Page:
House Bill 2504

Spring 2011 Course Syllabus

MUSC-2213-01 (Commercial Music Theory II)

Faculty Information
SemesterSpring 2011
InstructorVercher, Bryan Heath
Phone(409) 984-6343
Commercial Music Program
Chair:Kristel Kemmerer
Telephone:(409) 984-6520
Hours:M-W 9AM-10AM, 11AM-12PM, Tu-Th 9AM-10AM, 12-2PM
Building:Performing Arts & Theatre (PATB)
Room #:126
Course Information
Course ID #10479
Course Subject-Number-SectionMUSC-2213-01
Course TitleCommercial Music Theory II
Course Description Course Description: Continuation of Commercial Music Theory I. Emphasizes harmonic and melodic analysis, extended chord theory, and modal and altered scales.
Course Prerequisites Prerequisite: MUSC 1213 and MUSC 1211.

Co-requisite: MUSC 2211

Required Textbooks Required Text: There is no required text for Music Theory II. All materials for study will be provided by your instructor.
Learning Objectives Diagram harmonic progression using traditional and modern chord symbols; demonstrate ability to harmonize a melody using extended chords; and compose melodies using modes and altered scales.
Major Assignments Guest Speakers: In addition to regular class sessions, I have arranged for three guest speakers to present a composition master class this semester. Please make all effort to attend these classes as these are music professionals who have been working in the music business for quite some time. Dates for guest speakers are as follows: February 17, March 24, April 21. Please mark your calendars.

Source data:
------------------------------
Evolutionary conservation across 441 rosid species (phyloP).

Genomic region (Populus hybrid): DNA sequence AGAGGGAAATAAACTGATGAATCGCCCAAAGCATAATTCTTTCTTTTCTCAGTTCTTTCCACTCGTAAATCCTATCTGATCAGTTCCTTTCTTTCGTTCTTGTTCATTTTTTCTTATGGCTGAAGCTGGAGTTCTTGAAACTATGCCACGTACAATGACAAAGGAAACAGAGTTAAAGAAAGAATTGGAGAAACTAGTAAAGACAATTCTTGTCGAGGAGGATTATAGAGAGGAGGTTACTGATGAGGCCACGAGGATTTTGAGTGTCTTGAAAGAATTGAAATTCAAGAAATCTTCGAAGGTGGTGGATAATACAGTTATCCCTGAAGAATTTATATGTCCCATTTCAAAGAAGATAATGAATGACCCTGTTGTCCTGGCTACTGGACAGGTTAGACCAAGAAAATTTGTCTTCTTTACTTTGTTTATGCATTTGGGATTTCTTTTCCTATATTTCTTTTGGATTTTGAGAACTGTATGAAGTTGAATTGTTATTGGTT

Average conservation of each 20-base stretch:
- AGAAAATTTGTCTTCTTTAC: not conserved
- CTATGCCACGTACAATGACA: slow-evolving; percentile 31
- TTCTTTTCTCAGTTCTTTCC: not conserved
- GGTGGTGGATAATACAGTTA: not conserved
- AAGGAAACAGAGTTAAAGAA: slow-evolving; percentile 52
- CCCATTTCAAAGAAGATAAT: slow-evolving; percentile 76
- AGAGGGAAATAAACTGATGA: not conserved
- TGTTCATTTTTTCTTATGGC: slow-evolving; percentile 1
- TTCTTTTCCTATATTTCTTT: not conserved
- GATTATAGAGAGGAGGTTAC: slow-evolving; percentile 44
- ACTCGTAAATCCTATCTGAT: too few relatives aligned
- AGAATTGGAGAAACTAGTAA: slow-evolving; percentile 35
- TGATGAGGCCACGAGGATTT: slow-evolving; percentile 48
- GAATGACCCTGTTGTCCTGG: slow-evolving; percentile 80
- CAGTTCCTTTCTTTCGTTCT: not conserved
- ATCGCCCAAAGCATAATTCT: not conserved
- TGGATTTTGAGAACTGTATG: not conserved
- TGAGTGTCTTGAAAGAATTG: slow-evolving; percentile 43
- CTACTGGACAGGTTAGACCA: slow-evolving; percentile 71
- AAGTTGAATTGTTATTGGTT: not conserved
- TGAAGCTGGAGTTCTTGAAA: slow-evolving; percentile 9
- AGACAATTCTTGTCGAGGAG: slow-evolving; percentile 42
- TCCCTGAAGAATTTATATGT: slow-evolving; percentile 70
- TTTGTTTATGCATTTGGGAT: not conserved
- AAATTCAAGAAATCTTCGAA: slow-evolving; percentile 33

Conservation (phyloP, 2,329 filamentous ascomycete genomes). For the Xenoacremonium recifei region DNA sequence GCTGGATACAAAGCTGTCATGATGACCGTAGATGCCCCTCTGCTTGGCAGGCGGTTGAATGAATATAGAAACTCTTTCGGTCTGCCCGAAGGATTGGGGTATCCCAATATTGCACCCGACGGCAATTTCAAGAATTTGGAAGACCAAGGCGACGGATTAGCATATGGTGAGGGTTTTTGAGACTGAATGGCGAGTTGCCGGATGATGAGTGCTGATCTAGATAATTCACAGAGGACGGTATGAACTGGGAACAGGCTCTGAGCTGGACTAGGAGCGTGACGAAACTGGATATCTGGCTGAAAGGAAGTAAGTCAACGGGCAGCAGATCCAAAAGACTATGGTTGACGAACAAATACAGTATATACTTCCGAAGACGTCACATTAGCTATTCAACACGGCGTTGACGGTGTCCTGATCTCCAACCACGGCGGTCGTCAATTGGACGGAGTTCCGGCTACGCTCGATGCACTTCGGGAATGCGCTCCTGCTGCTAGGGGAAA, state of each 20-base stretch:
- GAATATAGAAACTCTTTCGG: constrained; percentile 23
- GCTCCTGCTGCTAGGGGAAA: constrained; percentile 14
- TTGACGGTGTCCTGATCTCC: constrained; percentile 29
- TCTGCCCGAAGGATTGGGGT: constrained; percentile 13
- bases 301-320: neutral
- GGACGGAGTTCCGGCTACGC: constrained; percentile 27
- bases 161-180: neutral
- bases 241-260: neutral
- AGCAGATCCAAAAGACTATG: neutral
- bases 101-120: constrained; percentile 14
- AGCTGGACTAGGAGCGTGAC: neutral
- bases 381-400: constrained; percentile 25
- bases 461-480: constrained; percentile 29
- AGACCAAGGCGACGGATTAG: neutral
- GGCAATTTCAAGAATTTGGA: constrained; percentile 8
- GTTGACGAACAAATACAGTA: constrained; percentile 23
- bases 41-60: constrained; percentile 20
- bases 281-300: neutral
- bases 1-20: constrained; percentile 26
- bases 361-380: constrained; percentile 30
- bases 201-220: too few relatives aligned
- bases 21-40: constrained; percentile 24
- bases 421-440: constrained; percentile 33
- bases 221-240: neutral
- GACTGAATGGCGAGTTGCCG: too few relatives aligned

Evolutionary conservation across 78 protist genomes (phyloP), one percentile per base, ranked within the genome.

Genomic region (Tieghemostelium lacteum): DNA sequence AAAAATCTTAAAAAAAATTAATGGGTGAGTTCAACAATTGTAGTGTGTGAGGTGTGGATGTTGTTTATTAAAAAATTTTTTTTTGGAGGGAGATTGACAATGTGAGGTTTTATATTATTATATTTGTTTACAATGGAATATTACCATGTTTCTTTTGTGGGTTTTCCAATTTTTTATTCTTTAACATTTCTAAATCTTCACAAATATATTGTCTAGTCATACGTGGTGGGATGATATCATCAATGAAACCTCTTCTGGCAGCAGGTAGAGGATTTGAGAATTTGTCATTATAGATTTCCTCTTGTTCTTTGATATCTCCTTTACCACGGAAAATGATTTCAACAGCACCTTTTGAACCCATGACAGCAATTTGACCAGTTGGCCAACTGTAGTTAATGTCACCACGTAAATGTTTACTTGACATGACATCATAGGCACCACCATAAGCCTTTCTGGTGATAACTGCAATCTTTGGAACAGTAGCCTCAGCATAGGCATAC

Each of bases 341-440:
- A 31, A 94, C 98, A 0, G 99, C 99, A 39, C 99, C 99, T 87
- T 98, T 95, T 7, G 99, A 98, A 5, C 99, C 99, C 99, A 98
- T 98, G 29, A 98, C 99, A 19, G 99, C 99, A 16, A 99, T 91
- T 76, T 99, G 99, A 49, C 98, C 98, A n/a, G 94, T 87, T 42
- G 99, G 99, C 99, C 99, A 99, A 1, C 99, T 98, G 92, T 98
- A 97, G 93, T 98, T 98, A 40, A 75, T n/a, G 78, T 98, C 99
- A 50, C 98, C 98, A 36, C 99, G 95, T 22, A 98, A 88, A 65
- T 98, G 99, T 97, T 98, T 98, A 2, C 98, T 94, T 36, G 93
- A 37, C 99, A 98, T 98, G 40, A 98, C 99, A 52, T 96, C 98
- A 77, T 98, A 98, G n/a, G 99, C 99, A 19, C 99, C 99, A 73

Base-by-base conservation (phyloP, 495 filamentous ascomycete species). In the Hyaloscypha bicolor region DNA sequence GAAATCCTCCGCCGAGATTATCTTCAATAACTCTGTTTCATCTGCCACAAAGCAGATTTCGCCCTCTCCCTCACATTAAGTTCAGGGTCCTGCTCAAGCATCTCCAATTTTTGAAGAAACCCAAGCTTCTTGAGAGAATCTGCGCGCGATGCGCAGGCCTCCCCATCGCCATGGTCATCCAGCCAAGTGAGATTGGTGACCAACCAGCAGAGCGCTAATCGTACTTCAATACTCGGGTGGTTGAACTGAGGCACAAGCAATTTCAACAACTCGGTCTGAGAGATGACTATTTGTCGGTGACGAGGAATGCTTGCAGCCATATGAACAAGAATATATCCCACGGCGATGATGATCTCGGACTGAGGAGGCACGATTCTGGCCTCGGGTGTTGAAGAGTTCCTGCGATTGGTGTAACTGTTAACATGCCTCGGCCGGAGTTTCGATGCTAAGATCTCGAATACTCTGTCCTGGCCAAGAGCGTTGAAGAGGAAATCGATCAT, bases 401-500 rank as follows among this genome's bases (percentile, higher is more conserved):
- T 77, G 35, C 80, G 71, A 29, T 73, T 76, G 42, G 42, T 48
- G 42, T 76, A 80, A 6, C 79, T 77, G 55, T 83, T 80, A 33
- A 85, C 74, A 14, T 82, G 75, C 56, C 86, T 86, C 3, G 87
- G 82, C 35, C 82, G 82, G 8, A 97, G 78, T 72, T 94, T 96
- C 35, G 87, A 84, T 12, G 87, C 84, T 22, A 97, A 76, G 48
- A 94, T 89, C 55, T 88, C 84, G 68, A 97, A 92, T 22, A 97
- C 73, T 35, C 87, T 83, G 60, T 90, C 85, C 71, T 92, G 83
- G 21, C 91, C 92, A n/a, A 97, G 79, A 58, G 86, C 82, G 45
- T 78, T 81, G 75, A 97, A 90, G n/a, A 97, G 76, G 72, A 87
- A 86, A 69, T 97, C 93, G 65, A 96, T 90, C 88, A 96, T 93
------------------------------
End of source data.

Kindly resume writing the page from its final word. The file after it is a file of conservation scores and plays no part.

Course Outline: The following is a brief outline of topics we will cover in class over the period of the semester. You will be responsible for returning all work on time and in full.

Week 1: Introduction to Class and Review

Weeks 2-4: Analysis of Melody: During this section, we will look at how melody is constructed through the use of chord tones and non-chord tones, discuss different types of non-chord tones, and analyze melodies for a variety of songs. The last week of class students will spend time creating, critiquing, and polishing their own melodies.

Weeks 5-7: Extended Chords and Jazz Harmony: We will look at extended chords (9th, 11th, 13th chords) during this period, discuss their construction, use, and look at several types of voicings commonly found in the jazz language. Analysis of selected songs will help reinforce this concept, and in the final week, students will create their own harmonizations using extended chords.

Weeks 8-10: Rhythm and Composition: We will review concepts of rhythm and discuss different rhythmic styles and their association with certain genres of music. Students will analyze a variety of songs for use of syncopation and rhythmic figures. In the final week of this unit, students will create a short piece using rhythmic elements from a selected style.

Weeks 11-13: Harmonization of Melody: We will look at how melody affects the choice of chords in given compositions during this week. We will discuss use of chords based on tension, alternate chord choices, the use of secondary dominants, and analyze songs to better understand these concepts. The final week will give students the opportunity to harmonize either original melodies or reharmonize familiar material from the popular song repertoire.

Weeks 14-15: This unit will wrap up our semester by taking a look at chord progressions from a variety of musical styles. We will look at songs and charts from jazz, R&B, pop, rock, and blues. Students will be asked to analyze songs and point out unifying features in songs of a given genre.

Discussion Topics See Major Assignments
Attendance Policy Attendance Policy: The department attendance policy is as follows. You are allowed one unexcused absence over the course of the semester. Every absence beyond the first will result in a 5% deduction from your attendance grade. Three instances of being late to class will count in one unexcused absence. You begin the semester with a 100% attendance grade.